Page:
Findhorn is not a place of Buddhist practice per se, but it is a place of practice. The main campus of the organization is based in two locations around the quaint Highland town of Forres (about thirty miles from Inverness). One is Cluny, an old hotel that very obviously was an old hotel, a large building, it’s very architecture somehow casting the shadow onto one of the muted desperation of 1930s holiday-makers undergoing perfunctory periods of rest and relaxation. The other is a sprawling park within walking distance of the cold and pebbly but beautiful beach. The park is home to many interesting individuals complete with many Tibetan prayer flags, hobbit homes, strawberry fields and other creative hippy touches. However radical its past, there is an air of being a very established and safe organization now, with roads, safety signs, laminated signs with rules and regulations, a well-stocked convenience store and a pleasant cafe with a newspaper rack.
Several times a month, the organization runs ‘Experience Week’, which is a collection of activities selected to give a taste of what Findhorn is about. There are classes in Eurythmic Dancing, conversing with nature, gardening workshops and so on. At the center of all these activities are the group-sharing sessions. The group sits around a circle and go around saying how they feel, making sure to always to use ‘I statements’ – for example, you wouldn’t say ‘Joe is horrible’, you’d say ‘I think that Joe is horrible’. This is surprisingly powerful. Total strangers open up to one another, stoic men start crying, very got-it-together seeming people reveal painful aspects of themselves. The week becomes highly emotionally charged, perhaps a week-long microcosm of your own emotional opera, faster-moving but no less powerful but, because it is briefer, easier to understand.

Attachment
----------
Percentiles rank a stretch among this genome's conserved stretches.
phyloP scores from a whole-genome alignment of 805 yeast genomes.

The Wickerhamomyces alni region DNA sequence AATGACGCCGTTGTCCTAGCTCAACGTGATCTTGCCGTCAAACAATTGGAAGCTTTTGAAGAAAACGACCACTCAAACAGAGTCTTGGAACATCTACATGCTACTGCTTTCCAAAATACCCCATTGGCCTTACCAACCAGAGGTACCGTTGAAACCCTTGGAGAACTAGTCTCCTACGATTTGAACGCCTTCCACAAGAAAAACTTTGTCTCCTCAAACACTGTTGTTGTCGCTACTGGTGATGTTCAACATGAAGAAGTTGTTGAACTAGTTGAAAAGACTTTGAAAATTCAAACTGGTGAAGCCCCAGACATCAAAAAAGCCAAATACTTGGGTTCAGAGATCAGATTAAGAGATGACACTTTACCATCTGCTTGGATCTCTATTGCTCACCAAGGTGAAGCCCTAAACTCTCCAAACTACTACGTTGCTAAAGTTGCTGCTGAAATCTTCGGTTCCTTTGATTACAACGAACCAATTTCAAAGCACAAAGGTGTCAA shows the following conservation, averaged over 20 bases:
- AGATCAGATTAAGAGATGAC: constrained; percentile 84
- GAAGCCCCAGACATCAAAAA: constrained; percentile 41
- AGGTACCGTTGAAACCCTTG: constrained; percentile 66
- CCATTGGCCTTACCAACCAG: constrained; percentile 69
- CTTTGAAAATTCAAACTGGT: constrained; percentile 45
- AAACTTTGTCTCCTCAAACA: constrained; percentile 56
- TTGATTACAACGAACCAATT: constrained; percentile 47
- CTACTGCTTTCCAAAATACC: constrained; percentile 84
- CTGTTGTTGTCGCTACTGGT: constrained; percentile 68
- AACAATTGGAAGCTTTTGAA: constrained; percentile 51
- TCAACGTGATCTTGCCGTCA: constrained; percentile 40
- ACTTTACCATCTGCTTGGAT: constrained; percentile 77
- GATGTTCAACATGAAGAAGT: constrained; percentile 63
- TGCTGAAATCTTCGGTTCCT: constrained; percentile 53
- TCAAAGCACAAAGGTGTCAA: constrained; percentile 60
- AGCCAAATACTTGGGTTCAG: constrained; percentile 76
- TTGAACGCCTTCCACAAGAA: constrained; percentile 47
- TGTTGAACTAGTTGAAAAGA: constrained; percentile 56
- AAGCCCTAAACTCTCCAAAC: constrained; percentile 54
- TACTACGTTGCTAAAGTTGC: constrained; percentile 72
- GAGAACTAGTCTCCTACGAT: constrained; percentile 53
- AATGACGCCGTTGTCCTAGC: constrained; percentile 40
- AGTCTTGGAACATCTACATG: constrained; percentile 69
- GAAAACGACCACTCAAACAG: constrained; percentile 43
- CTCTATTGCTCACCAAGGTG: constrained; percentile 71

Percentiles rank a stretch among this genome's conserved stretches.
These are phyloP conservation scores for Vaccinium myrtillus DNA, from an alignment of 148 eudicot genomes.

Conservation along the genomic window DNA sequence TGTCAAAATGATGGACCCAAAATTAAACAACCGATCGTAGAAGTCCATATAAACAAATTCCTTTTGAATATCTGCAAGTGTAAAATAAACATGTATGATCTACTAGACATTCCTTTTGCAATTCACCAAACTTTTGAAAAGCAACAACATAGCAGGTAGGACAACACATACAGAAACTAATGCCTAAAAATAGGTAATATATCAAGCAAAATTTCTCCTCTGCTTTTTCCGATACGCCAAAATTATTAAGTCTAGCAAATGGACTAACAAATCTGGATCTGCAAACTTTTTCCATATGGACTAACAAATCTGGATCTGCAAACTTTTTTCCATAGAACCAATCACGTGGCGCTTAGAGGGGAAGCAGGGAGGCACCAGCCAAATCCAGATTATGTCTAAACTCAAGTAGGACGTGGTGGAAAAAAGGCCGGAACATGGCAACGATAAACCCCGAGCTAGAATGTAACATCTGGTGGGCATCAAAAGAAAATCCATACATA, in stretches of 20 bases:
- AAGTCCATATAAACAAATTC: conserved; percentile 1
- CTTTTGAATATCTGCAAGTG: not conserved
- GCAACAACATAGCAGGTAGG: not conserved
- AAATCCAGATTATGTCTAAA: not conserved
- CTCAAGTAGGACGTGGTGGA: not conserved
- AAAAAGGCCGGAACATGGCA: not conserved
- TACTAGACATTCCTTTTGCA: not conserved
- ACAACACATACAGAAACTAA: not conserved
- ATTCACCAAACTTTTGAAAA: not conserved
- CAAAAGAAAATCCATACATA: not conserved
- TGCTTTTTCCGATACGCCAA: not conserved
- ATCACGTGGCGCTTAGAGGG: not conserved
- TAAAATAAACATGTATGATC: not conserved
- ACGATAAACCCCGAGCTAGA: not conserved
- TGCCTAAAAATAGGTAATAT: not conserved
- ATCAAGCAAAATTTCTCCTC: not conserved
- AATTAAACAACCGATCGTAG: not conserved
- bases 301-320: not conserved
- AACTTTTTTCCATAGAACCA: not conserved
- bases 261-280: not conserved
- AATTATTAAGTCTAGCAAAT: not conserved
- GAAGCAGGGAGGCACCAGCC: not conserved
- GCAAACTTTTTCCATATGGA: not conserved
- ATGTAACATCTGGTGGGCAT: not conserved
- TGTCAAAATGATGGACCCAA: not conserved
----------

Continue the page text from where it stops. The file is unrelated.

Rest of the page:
The centre doesn’t do any one spiritual practice. There is a focus on these group sharing activities, on ‘tuning-in’ – which means holding hands with your group before a work sessions and ‘coming back’ to the place, time and oneself. An interest in angels runs around. Practically speaking, this means that a group or individual will pick a card from a pack that will say ‘Strength’ or ‘Love’ or ‘Creativity’ or something similar and they will be encouraged to contemplate or call on that angel as time goes on. A lot of people, including myself, found this angel stuff pretty cookie. But you’re not forced to believe in angels (and, after all, it’s always beneficial to reflect on, ‘what’s wrong with believing in angels?’) and there is no doubt that hearing about them provokes effective reflection in even cynical members of the group. It reminds me a little of theories about ritual which say that belief in the ritual or magical symbol is used to bring people together communally in a way they wouldn’t otherwise be inclined to.
The place is definitely a hippy place, though nobody seems to like that word being used. Then again, the people at Findhorn would certainly be less troubled about being called ‘hippies’ than bourgeois people would at being called ‘bourgeois’. Noticeboards are covered over with adverts about local healers, Yoga workshops, Reiki courses, Bach flower remedies and the like. There is an open-air hot tub where both sexes usually frequent naked and visitors to the center are procedurally reminded that, if they want to run naked into the sea at the beach, please to make sure that local residents of Forres are not too nearby. There is talk of free love which, interestingly enough, seems to get more support from the women than the men. One young man told me, ‘if you’re enjoying free love without getting attached and emotional, then you’re having crap sex.’
A whimsical wind of creativity circles touches every corner. There is a well-established art gallery which hosts talks by visiting academics and artists. Several highly-talented musicians frequently perform acoustic songs in a heart-felt way and there are often performances by professional musicians – mostly folk and folk-fusion – at the Universal Hall and films and documentaries are often screened with the film-makers present for Q and A sessions after.